As fall classes began this week at the University of Maryland following the death of football player Jordan McNair earlier this summer, students said they detected little to no change in the campus mood, despite the scandal swirling around the athletic program.
“It feels relatively normal, although every once in a while people have like conversations about what happened,” said Cooper Teich, a junior aerospace engineering and computer science student.
Students interviewed by Maryland Matters this week shared similar observations.
“I almost feel disappointed because I was expecting more,” Alysia Alcorn, a senior studio art major, said. “I feel like since it was swept under the rug, you know, it’s more hush-hush.”
McNair, a redshirt freshman offensive lineman, was taken to the hospital May 29 with a temperature of 106 degrees nearly an hour after he showed signs of heat exhaustion and had convulsions at an outdoor workout, ESPN reported in an investigation published Aug. 11.
University of Maryland President Wallace D. Loh wrote a letter to students at the start of the semester about the death of football player Jordan McNair.
He died two weeks later of heat stroke, a condition which has a 100 percent survival rate if treated promptly and correctly.
This triggered an internal investigation into whether the university coaches and officials followed proper protocols.
The ESPN investigation of McNair’s death, which also exposed harsh treatment of players by head football coach DJ Durkin and strength and conditioning coach Rick Court, resulted in Court’s resignation.
Durkin has been placed on leave. However, many students are calling for Durkin’s firing, as well as the resignation of university President Wallace D. Loh, who waited until after the ESPN investigation was published to visit McNair’s family and say he accepted “legal and moral responsibility.”
Students said they heard about the incident from social media and national news sources, and not the university – which waited until the first day of classes to address the issue in a letter from Loh.
“As we grieved, preliminary observations from an external sports medicine expert showed that our training staff made mistakes diagnosing and treating Jordan. Upon receiving this information, we accepted legal and moral responsibility for these mistakes. We will do everything in our power to ensure that no student-athlete ever again is put in a situation where safety and life are at foreseeable risk,” Loh wrote in the letter to students.
“A press release is not an action,” Mijal Altmann, a junior philosophy and psychology student, said. “It’s something that is, that you absolutely have to do when you mess up and so I think the school should have taken, like it shouldn’t even have gotten to that point. A student shouldn’t have died on campus.”
“I mean this is ridiculous. Like a kid died because the pressure on him was so, so great to perform at such a high level and that pressure was put on him by the athletic trainers, by the coaches, and then by the president and then it’s all just a scale upwards,” she continued. “You can hand off the responsibility to the next person over but to a certain degree you just have to start looking at yourself and say like ‘what could I have done differently?’”
Jonathan Bertiz, a sophomore computer engineering student, wonders if “it was about to be brushed under the rug if it wasn’t exposed by ESPN.”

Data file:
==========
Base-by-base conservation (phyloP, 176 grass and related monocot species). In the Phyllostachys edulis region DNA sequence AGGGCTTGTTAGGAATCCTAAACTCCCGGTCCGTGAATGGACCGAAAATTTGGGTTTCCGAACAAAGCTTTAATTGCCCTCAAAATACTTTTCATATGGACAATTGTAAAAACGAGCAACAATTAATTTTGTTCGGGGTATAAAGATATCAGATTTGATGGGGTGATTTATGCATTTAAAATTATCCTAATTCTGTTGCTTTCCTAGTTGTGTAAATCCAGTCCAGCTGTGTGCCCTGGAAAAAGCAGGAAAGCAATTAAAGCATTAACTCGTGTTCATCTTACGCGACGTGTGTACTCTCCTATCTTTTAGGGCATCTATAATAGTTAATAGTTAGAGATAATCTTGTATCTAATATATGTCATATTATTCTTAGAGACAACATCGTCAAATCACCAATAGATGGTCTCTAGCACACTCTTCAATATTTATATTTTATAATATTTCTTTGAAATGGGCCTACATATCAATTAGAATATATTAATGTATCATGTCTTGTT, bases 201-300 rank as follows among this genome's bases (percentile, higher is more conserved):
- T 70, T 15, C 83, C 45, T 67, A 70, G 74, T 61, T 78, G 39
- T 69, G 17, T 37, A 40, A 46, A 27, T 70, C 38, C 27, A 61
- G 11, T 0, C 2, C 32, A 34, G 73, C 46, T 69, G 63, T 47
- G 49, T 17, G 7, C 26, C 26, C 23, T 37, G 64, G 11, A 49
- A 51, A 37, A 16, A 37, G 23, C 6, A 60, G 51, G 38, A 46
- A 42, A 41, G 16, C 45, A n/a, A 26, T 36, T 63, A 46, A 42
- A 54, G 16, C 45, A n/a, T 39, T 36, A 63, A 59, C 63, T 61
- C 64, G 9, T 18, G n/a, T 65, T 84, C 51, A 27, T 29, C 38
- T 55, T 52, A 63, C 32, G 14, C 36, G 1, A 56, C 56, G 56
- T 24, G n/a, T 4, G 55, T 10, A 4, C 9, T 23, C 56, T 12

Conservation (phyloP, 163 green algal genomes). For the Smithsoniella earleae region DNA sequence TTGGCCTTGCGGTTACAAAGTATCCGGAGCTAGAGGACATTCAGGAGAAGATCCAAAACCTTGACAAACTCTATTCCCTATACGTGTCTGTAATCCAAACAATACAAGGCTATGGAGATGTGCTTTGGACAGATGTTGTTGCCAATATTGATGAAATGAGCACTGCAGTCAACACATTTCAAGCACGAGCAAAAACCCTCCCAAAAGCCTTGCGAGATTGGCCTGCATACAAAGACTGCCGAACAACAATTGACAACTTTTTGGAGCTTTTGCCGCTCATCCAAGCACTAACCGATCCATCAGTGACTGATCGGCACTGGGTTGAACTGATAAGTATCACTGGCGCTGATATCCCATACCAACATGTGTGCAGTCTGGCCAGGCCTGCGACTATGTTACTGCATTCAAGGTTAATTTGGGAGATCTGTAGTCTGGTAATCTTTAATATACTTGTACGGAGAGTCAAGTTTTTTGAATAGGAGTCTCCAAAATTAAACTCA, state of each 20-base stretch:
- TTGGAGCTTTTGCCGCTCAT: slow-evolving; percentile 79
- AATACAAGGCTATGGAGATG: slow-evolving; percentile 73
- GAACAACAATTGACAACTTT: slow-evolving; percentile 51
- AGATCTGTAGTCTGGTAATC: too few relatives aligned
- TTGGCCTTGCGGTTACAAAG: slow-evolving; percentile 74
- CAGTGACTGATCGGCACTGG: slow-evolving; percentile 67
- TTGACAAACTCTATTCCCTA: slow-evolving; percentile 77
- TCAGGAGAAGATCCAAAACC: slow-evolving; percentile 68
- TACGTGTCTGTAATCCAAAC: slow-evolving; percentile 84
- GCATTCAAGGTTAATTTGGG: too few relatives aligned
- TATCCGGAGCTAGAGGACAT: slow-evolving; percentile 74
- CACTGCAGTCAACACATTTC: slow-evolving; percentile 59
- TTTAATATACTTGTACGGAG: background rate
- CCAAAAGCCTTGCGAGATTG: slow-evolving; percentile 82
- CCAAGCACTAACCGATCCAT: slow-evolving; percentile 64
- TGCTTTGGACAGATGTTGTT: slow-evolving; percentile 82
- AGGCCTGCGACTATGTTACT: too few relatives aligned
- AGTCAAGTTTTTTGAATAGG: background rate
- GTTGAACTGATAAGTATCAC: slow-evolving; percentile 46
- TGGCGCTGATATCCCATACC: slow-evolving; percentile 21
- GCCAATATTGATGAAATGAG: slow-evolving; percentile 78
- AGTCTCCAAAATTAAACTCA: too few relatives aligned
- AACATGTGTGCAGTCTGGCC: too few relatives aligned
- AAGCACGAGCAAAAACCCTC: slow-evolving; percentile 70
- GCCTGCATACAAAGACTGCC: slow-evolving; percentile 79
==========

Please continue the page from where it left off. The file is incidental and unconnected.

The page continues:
“I think that’s a bad sign for students that two years in a row, it seems like he’s trying to hide something from us,” Bertiz said, referring to the stabbing of Lt. Richard Collins on campus last May, allegedly by a white University of Maryland student, who has been charged with hate crime.
The death of two black men on campus within a year of each other has minority students worrying about their safety and treatment and wondering if the university even cares about them.
“Me being an African-American student at that, you know, I think that’s a part of the reason why I am taking it so personally, as well, because, you know, if it was a white students, things would’ve been differently,” said Alcorn, a former coworker of McNair’s brother who is working on a memorial tattoo for him. “This was basically kept under wraps and I really do feel as though there’s a difference and as a minority student, you know, it makes you think like ‘does the university really care about us?’”
Alcorn also believes that the ESPN story has shifted the conversation from McNair’s death to all the shortcomings of the university’s football team.
“I would say if McNair’s death was at the forefront of the story that the campus’ atmosphere wouldn’t be the way it is,” she said.
Sophomore journalism and information science major Amina Lampkin also suggested that the exposé has diminished the significance of McNair’s death.
“I think while the ESPN article was, it could be eye opening and it kind of shows, you know, what goes behind closed doors I guess in athletic departments. … I feel like it definitely drew a lot attention away from, you know, the McNair family,” Lampkin said.
“You don’t want his death to have been in vain,” she continued. “I think that we need to really draw the conversation back to McNair and I think, I kind of feel like that’s what the team has kind of done.”
The players announced Aug. 20 that they will honor their former teammate by wearing a helmet sticker with his number, 79, which will be worn through his graduation year, and said that he will be honored on Senior Day with his class.
The Terrapins are set to play their first game against the University of Texas on Saturday, for the first time under the leadership of interim coach Matt Canada. The game won’t be played on the College Park campus, but at FedEx Field.